What can whole house water purification do for you?
The best whole house water purifiers reduce chemical contaminants commonly found in publicly treated supplies. They reduce particulates and protect your pipes, fixtures and plumbing. In other words, they protect your family's health and reduce plumbing bills.
But, it is important to do some comparative shopping before you buy a whole house water purification unit. The price range is quite shocking. Don't accept the company claims at face value either. They should provide independent verification of all of their claims. Here are some guidelines to help with your shopping.
The Truth about Reverse Osmosis Whole House Water Purifiers
At one time reverse osmosis whole house water purifiers were all the “rage". They have fallen out of favor for a number of reasons.
First, the systems reduce any naturally occurring mineral content. It's basically like drinking distilled water and many researchers believe that drinking de-mineralized H20 is bad for your digestive system and can lead to a serious electrolyte imbalance as well as nutritional deficiencies. Therefore, it is bad for your overall health.
Second, reverse osmosis whole house water purification creates gallons of wastewater. The more effective the system, the more wastewater it will create.
Third, RO does not remove any of the common chemical contaminants, will not remove bacterial contaminants and it is simply unnecessary in homes connected to publicly treated supplies.
Fourth, the systems require electricity to operate, which increases your energy bills, and maintenance is expensive as well.
Price Does Not Equal Quality
Whole house water purifiers that include an RO step are usually the most costly, and as I mentioned, they are not the highest quality. But there is another system on the market that costs nearly $6000 and does NOT include an RO phase.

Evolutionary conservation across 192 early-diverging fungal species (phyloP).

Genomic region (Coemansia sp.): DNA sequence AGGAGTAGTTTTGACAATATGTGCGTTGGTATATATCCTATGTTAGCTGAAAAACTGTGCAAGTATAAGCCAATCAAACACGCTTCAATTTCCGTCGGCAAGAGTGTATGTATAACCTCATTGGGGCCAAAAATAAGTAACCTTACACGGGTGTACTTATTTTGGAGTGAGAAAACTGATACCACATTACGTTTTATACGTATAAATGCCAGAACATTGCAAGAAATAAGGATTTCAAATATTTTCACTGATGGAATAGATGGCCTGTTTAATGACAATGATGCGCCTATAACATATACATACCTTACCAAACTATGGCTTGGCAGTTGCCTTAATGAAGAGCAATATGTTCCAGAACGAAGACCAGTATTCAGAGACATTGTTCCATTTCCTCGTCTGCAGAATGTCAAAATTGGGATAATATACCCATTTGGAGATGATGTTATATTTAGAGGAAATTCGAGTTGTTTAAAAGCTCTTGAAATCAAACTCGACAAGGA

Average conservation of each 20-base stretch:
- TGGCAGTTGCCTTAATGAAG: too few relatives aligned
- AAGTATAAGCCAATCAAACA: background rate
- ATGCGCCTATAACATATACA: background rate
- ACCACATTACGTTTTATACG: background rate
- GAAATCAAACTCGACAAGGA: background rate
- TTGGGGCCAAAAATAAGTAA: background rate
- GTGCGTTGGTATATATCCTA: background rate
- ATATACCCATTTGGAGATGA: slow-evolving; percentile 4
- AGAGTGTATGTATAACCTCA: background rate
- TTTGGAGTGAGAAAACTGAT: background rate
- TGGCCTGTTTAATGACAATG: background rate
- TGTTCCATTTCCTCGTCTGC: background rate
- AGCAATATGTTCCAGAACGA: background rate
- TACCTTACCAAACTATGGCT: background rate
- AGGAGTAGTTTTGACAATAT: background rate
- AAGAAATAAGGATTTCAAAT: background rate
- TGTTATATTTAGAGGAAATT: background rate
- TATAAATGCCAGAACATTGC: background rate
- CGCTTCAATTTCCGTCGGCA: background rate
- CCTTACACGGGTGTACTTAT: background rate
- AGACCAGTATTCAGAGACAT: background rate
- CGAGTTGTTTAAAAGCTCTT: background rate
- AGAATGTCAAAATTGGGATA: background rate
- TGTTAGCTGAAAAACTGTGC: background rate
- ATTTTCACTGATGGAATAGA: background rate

It took me a while to figure out the reason that “Wellness" whole house water purification costs so much. They are quite effective, but cost nearly six times that of another product that is just as effective.
The company does not fully explain the reason for the cost, but they do explain that they include “rare Japanese stones" that will “imbue" your waters with “health-giving qualities". I could find no independent research to support these claims. As a result, I could not justify the cost.
Certifications to Look For
If a company requests it, Underwriter's Laboratory will test for contaminant reduction, as well as sediment reduction. Underwriter's Laboratory will also provide certifications, which the company should make available for inspection. Some whole house water purifiers also have certifications from the National Sanitation Foundation and the California Public Health Department.
All of these certifications require that the company provide data concerning function and design. Further, the certification from the California Public Health Department is particularly difficult to get; few companies have it.
You might also look for Consumer Digest ratings. There is a whole house water purification that has been rated the best by Consumer's Digest for five years running. That's the one that I bought. Maybe it's right for you too.
For free information on how to protect yourself from water contaminated with carcinogens, traces of drugs, hormones, parasites and other toxins click here Lauren Leddy is a consumer advocate and a dedicated researcher of health related issues. Visit her website now at http://www.safe-water-purifier.com and discover what she has learned that will help you select the very best water filtration system for your home or office.